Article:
Sea BirdsMost visitors to the Great Barrier Reef focus their attention under water, thinking colourful fish and exquisite coral gardens - but remember to make an effort to do some bird watching. The Sea Birds of this region are just as fascinating, and with many opportunities to do so and even combine the two why not?
Forty species of seabirds have been recorded on the Great Barrier Reef, 24 of them breeding in the region. An estimated 70 percent of these migrate or disperse after breeding, but as nesting occurs in all months of the year the area is always host to very large numbers of birds.
Good fishing and diverse, largely populated predator-free habitats make the Great Barrier Reef region the breeding choice for millions of seabirds. Some 75 of the 950 islands and rocks support known breeding colonies, many with several species together. The main colonies tend to be concentrated in the north and south of the Reef.
Seabirds will nest where there is suitable habitat - some may require bare sand, others low vegetation or shrubs and other trees. The majority nest on the ground in large colonies of sometimes thousands of birds packed closely together. It is thought that some species can only breed when large numbers gather together, providing some sort of hormonal cue. Some islands have been used by these birds for thousands of years, although the actual nesting site moves regularly, a strategy which allows vegetation to recover, and may prevent harmful diseases building up in the sand.
Tern nest vary from a simple scrape in the sand to clumps of vegetation lined with bits of coral, shells and coraline algal remains. Usually one egg is laid and incubated for 20-30 days depending on species. At first one adult at a time will remain to guard the chick while the other collects food. After a week or so most chicks join wandering crèches of youngsters, the parents locating them at feeding time by calling. The timing of independence for the fledged young varies; for sooty terns it is 70 days.
Nesting seabirds are vulnerable to a number of factors. Storms, particularly cyclones, cause eggs and chicks to die from exposure, inundation and erosion of nest sites, and desertion by adults. Seabirds usually forage within 10km of the nesting site but during bad weather may not be able to see their prey because of disturbed surface water, or be able to reach fish which have moved to deeper or distant waters. On a number of occasions the presence of large numbers of weak and dying seabirds have led to some being examined in case of disease. Usually they were found to have starved to death. Entire colonies of eggs and chicks may be deserted at times of bad weather.
Visiting Nesting Sites
While cyclones and storms cause obvious and dramatic damage to nesting colonies, these natural events are irregular. Far more damaging may be the regular, perhaps daily, low-level disruption by visitors. Eggs and chicks abandoned when their parents fly off as visitors approach, or aircraft fly low overhead, may die from exposure to heat or cold. They are also easy prey for silver gulls, numbers of scavengers having increased in association with human activities such as rubbish dumping and fish feeding.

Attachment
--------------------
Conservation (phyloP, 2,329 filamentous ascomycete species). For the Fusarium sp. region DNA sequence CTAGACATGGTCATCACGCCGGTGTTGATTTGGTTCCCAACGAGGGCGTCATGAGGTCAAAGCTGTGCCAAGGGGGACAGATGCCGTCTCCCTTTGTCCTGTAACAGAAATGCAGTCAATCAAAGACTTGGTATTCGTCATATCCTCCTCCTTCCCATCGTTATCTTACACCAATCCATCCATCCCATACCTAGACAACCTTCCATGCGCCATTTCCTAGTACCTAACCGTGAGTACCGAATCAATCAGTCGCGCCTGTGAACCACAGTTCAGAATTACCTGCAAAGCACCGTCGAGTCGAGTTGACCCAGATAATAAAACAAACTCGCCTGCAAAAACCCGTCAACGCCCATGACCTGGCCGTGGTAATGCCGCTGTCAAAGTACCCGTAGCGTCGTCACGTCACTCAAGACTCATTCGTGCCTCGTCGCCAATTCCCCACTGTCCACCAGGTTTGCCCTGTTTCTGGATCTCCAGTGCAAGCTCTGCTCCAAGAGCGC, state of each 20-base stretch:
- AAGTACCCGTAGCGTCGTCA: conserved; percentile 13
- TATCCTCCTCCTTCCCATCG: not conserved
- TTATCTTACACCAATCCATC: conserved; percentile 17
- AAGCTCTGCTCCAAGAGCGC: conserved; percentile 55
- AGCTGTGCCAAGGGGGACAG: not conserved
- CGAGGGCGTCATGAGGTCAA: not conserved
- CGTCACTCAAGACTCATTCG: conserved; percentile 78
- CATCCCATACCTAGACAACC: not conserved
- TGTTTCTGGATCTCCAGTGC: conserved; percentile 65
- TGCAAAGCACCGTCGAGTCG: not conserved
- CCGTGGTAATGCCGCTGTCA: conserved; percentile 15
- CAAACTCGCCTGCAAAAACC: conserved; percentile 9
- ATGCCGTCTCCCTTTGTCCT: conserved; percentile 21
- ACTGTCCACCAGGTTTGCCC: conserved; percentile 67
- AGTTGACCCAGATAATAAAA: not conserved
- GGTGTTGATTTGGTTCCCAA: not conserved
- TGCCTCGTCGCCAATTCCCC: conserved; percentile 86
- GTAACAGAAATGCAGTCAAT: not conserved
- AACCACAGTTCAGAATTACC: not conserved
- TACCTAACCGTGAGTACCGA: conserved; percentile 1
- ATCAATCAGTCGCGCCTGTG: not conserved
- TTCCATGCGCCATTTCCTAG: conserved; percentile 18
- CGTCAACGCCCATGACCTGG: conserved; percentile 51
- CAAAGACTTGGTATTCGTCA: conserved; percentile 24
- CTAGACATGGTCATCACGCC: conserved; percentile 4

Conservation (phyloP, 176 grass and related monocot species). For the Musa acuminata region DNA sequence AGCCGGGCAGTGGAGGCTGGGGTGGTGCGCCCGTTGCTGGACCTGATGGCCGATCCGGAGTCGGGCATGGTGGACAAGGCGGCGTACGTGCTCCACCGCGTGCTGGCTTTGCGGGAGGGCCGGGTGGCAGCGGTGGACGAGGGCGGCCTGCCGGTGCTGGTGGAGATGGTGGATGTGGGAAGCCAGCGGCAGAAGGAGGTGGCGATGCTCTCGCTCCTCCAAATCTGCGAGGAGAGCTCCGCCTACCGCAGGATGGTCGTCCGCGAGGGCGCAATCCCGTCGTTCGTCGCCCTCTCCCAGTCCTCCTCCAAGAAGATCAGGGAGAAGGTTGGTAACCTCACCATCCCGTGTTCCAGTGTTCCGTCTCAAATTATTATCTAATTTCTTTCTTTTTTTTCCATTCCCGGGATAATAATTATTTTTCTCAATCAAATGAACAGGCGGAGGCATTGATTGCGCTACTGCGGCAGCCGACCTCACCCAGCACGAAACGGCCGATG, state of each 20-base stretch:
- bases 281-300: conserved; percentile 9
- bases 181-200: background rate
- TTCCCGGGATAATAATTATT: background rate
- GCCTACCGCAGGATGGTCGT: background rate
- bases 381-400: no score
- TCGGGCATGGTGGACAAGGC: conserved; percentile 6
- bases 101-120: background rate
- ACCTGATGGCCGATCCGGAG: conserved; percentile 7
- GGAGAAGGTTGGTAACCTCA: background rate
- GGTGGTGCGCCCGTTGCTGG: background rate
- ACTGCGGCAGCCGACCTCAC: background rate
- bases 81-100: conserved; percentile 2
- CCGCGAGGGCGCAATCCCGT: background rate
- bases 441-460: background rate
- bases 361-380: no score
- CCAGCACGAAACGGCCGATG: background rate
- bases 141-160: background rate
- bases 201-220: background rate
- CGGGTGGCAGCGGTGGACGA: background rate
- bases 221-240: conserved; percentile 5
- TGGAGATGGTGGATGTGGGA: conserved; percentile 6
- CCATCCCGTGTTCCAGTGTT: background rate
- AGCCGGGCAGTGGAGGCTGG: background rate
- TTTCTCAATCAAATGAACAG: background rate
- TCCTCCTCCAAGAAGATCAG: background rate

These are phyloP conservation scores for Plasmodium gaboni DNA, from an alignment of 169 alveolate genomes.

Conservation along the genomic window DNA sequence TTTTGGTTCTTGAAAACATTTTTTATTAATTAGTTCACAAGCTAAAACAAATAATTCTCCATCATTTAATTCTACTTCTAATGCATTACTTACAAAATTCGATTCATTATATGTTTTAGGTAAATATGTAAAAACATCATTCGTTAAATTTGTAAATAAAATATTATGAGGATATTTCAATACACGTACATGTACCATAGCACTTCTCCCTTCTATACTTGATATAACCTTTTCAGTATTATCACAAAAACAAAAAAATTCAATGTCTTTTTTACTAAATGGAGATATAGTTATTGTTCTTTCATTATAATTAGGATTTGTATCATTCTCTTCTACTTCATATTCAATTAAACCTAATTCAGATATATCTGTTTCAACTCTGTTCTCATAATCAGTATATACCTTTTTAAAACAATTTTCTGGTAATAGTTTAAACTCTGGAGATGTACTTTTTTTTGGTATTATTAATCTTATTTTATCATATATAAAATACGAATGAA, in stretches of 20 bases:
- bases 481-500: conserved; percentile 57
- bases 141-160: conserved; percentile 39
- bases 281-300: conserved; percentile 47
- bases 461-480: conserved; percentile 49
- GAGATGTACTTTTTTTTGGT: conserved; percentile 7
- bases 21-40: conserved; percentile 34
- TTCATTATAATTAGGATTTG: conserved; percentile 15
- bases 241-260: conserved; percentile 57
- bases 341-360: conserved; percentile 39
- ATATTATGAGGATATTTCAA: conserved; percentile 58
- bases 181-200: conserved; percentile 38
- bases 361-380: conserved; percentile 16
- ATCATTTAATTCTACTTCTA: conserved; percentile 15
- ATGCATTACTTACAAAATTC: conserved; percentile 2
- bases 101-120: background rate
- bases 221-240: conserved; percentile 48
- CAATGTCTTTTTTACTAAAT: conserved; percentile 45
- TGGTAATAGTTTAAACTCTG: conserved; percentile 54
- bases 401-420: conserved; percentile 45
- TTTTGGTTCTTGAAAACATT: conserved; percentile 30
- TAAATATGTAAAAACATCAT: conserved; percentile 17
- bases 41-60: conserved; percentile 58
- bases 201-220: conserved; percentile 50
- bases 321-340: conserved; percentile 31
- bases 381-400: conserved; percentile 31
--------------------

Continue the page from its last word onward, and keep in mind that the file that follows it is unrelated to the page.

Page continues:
Well-camouflaged eggs and chicks may even be crushed underfoot; shearwater burrows collapse easily. Frequent disturbance may lead to the nests being completely deserted, and in some cases sites, which have been in use for thousands of years, may be abandoned. The presence of people may also inhibit birds from starting to breed.
Please be very careful near seabird colonies and avoid them as much as possible. The presence of large numbers of birds does not mean that they are not vulnerable. Numbers of tropical seabirds are declining throughout the world and the Great Barrier Reef has one of the last, and possibly the largest undisturbed stocks. Preserving them is an international obligation; it is up to tour operators to explain this to their visitors.
There are a number of operators who visit colonies as part of their daily itinerary. Some include conducted guided walks on islands and sand cays, and the better operators do this with approval from Marine Parks, and under quite strict guidelines. If your more interested in the seabirds and would like to include this in an itinerary let us know and we can help guide you in the best direction.
Local Bird Colonies
There are 54 substantial seabird colonies in the Great Barrier Reef, 26 of them, with 23 species, in the Northern Region and 22(18 species) in the southern region.
The five islands with greatest numbers of nesting seabirds are, in order, North West Island, which is in the Capricorn section, nearby Masthead and Heron Islands, Raine Island, near the tip of Cape York, and Michaelmas Cay which is accessible from Cairns.
The island with the greatest number of nesting species (17) is Raine Island. It is the northernmost breeding island for wedge-tailed shearwaters and the only Australian breeding site for Herald Petrels. It was the only breeding island for red-tailed tropic birds in Eastern Australia until a few pairs began nesting on Lady Elliot Island in 1993.
Pelicans nest on islands of the northern and southern Great Barrier Reef, breeding in the winter, in the north. Of all seabirds, they are the most easily disturbed, the entire colony sometimes deserting. Please do not approach nesting pelicans. Roseate terns, black-naped terns, little terns and frigatebirds are also very easily disturbed.
Michaelmas Cay is one of the most important seabird nesting sites of the Northern Great Barrier Reef and the southern limit of sooty tern breeding on the reef. Main breeding species, in order of numbers are sooty terns, common noddies, crested and lesser-crested terns. Silver Gulls, black-naped terns, bridled terns, black noddies and roseate terns have also nested there.